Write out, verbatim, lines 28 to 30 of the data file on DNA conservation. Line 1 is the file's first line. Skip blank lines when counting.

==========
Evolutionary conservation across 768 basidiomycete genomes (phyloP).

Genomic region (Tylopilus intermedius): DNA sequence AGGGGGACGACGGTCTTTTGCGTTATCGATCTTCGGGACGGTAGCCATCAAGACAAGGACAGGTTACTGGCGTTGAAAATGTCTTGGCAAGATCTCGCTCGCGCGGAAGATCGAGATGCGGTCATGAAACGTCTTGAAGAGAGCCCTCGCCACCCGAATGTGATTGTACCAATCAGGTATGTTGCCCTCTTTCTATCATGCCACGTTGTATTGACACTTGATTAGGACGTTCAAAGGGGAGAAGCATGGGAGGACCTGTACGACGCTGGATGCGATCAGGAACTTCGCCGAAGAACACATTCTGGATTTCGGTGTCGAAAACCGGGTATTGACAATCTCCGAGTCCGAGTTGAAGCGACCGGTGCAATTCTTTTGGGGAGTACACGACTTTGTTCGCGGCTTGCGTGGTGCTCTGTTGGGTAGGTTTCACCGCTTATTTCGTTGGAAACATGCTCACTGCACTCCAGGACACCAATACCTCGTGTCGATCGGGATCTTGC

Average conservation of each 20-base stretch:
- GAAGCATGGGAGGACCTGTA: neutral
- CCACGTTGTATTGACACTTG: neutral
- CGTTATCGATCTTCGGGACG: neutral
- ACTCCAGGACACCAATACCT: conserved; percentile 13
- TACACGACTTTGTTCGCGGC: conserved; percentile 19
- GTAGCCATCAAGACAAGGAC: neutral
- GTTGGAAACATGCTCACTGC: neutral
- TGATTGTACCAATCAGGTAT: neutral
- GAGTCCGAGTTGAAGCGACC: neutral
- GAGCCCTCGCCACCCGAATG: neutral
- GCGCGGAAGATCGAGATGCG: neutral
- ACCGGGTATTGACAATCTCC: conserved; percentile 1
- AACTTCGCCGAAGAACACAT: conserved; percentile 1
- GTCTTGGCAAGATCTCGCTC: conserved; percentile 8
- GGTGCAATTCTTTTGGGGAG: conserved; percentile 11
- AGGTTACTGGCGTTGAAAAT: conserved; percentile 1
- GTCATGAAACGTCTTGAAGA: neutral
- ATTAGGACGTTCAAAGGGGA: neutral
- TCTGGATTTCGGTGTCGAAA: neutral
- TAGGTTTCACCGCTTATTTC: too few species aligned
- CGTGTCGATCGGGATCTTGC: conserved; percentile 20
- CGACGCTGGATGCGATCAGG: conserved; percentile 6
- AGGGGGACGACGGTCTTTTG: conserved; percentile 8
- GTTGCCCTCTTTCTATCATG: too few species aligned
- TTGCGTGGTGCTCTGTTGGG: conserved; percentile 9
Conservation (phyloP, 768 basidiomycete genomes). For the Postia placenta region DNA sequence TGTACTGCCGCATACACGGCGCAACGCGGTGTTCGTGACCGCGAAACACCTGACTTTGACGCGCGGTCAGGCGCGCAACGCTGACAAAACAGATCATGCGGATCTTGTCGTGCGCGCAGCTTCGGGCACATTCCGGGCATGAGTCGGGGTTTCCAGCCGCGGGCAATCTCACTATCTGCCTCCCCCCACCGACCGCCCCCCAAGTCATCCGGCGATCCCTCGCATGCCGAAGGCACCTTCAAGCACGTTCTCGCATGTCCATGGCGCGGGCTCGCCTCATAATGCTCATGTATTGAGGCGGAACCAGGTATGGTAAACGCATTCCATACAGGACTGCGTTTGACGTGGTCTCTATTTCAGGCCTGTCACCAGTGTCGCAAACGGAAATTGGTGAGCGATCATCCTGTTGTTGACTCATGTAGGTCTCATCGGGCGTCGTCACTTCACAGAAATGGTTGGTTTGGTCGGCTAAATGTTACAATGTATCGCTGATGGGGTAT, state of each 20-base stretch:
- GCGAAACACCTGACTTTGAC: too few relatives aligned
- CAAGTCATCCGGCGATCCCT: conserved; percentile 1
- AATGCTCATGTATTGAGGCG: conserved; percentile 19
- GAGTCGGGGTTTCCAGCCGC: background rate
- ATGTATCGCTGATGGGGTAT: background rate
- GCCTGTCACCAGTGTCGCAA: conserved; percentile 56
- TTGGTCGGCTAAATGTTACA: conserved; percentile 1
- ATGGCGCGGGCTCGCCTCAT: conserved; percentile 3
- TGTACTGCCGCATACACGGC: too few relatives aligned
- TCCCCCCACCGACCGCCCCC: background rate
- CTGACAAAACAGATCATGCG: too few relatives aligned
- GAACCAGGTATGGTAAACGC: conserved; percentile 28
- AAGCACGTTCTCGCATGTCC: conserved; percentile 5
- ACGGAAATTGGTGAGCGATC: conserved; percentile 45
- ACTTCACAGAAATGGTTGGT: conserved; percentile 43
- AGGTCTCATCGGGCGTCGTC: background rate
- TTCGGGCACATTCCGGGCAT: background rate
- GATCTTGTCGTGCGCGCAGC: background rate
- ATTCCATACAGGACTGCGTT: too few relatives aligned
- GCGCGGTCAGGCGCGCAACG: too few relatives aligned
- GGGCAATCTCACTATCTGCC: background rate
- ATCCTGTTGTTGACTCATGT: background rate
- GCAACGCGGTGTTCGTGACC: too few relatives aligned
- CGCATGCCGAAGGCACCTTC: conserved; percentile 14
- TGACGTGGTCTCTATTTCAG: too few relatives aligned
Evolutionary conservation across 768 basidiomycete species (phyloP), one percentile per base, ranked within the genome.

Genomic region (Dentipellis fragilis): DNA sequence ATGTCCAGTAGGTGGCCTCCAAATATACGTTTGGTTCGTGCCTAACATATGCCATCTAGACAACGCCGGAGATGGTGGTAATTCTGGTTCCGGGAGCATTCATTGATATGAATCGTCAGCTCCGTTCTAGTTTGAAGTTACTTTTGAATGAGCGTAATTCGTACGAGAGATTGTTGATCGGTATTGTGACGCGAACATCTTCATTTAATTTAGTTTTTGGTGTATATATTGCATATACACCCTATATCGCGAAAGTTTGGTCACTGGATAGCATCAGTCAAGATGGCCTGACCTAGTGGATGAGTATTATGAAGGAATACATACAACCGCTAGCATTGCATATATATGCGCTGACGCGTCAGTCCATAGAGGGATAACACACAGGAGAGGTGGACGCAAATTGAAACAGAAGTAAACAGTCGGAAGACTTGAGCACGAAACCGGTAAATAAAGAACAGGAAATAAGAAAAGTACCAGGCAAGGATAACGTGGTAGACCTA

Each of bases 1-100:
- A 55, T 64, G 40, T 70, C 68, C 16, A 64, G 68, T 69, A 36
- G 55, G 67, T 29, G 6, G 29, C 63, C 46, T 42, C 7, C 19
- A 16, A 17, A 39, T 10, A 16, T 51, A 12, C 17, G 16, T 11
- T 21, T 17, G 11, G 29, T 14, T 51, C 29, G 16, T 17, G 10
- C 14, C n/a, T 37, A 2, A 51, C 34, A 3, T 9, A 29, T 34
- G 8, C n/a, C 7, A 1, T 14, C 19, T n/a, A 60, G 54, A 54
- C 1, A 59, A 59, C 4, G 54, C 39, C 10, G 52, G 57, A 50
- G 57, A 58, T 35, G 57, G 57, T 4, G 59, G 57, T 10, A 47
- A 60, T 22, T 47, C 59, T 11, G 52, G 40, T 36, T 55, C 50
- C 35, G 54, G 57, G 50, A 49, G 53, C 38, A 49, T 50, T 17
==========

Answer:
- TTGCGTGGTGCTCTGTTGGG: conserved; percentile 9
Conservation (phyloP, 768 basidiomycete genomes). For the Postia placenta region DNA sequence TGTACTGCCGCATACACGGCGCAACGCGGTGTTCGTGACCGCGAAACACCTGACTTTGACGCGCGGTCAGGCGCGCAACGCTGACAAAACAGATCATGCGGATCTTGTCGTGCGCGCAGCTTCGGGCACATTCCGGGCATGAGTCGGGGTTTCCAGCCGCGGGCAATCTCACTATCTGCCTCCCCCCACCGACCGCCCCCCAAGTCATCCGGCGATCCCTCGCATGCCGAAGGCACCTTCAAGCACGTTCTCGCATGTCCATGGCGCGGGCTCGCCTCATAATGCTCATGTATTGAGGCGGAACCAGGTATGGTAAACGCATTCCATACAGGACTGCGTTTGACGTGGTCTCTATTTCAGGCCTGTCACCAGTGTCGCAAACGGAAATTGGTGAGCGATCATCCTGTTGTTGACTCATGTAGGTCTCATCGGGCGTCGTCACTTCACAGAAATGGTTGGTTTGGTCGGCTAAATGTTACAATGTATCGCTGATGGGGTAT, state of each 20-base stretch:
- GCGAAACACCTGACTTTGAC: too few relatives aligned